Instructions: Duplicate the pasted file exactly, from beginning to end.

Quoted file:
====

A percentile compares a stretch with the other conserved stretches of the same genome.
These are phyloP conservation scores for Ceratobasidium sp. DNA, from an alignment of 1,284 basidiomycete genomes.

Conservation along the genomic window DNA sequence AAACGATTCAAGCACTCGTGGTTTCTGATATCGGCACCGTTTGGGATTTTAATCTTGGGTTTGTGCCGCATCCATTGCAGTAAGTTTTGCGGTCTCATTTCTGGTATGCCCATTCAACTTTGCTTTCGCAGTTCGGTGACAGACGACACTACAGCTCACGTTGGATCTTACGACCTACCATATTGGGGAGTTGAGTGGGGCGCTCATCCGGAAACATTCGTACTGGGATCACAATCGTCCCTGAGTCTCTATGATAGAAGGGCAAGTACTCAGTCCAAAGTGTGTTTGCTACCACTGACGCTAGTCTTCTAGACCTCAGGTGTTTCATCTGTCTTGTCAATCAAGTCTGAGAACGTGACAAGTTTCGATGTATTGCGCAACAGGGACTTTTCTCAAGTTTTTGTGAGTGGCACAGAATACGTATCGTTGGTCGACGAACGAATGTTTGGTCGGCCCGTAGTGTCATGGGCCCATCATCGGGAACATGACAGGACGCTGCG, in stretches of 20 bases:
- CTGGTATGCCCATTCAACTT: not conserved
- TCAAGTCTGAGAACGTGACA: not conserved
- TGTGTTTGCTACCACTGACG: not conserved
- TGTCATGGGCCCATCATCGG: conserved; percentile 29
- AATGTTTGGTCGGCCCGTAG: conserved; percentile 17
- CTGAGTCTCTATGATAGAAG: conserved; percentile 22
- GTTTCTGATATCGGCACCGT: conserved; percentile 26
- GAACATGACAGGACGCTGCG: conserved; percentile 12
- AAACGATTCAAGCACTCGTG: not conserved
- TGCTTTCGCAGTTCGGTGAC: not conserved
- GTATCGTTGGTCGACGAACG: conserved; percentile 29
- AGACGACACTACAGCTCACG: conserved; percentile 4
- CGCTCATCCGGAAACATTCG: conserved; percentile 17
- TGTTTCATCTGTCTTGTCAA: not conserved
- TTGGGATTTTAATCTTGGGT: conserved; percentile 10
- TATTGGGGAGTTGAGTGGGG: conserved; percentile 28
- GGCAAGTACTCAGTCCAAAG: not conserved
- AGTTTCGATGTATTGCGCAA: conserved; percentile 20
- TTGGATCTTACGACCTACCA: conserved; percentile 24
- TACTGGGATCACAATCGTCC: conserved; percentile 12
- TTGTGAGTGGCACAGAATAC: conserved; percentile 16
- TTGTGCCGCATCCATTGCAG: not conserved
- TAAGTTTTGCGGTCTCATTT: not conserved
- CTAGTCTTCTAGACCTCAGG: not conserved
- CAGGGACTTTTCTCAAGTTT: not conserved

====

A percentile compares a stretch with the other conserved stretches of the same genome.
These are phyloP conservation scores for Ceratobasidium sp. DNA, from an alignment of 1,284 basidiomycete genomes.

Conservation along the genomic window DNA sequence AAACGATTCAAGCACTCGTGGTTTCTGATATCGGCACCGTTTGGGATTTTAATCTTGGGTTTGTGCCGCATCCATTGCAGTAAGTTTTGCGGTCTCATTTCTGGTATGCCCATTCAACTTTGCTTTCGCAGTTCGGTGACAGACGACACTACAGCTCACGTTGGATCTTACGACCTACCATATTGGGGAGTTGAGTGGGGCGCTCATCCGGAAACATTCGTACTGGGATCACAATCGTCCCTGAGTCTCTATGATAGAAGGGCAAGTACTCAGTCCAAAGTGTGTTTGCTACCACTGACGCTAGTCTTCTAGACCTCAGGTGTTTCATCTGTCTTGTCAATCAAGTCTGAGAACGTGACAAGTTTCGATGTATTGCGCAACAGGGACTTTTCTCAAGTTTTTGTGAGTGGCACAGAATACGTATCGTTGGTCGACGAACGAATGTTTGGTCGGCCCGTAGTGTCATGGGCCCATCATCGGGAACATGACAGGACGCTGCG, in stretches of 20 bases:
- CTGGTATGCCCATTCAACTT: not conserved
- TCAAGTCTGAGAACGTGACA: not conserved
- TGTGTTTGCTACCACTGACG: not conserved
- TGTCATGGGCCCATCATCGG: conserved; percentile 29
- AATGTTTGGTCGGCCCGTAG: conserved; percentile 17
- CTGAGTCTCTATGATAGAAG: conserved; percentile 22
- GTTTCTGATATCGGCACCGT: conserved; percentile 26
- GAACATGACAGGACGCTGCG: conserved; percentile 12
- AAACGATTCAAGCACTCGTG: not conserved
- TGCTTTCGCAGTTCGGTGAC: not conserved
- GTATCGTTGGTCGACGAACG: conserved; percentile 29
- AGACGACACTACAGCTCACG: conserved; percentile 4
- CGCTCATCCGGAAACATTCG: conserved; percentile 17
- TGTTTCATCTGTCTTGTCAA: not conserved
- TTGGGATTTTAATCTTGGGT: conserved; percentile 10
- TATTGGGGAGTTGAGTGGGG: conserved; percentile 28
- GGCAAGTACTCAGTCCAAAG: not conserved
- AGTTTCGATGTATTGCGCAA: conserved; percentile 20
- TTGGATCTTACGACCTACCA: conserved; percentile 24
- TACTGGGATCACAATCGTCC: conserved; percentile 12
- TTGTGAGTGGCACAGAATAC: conserved; percentile 16
- TTGTGCCGCATCCATTGCAG: not conserved
- TAAGTTTTGCGGTCTCATTT: not conserved
- CTAGTCTTCTAGACCTCAGG: not conserved
- CAGGGACTTTTCTCAAGTTT: not conserved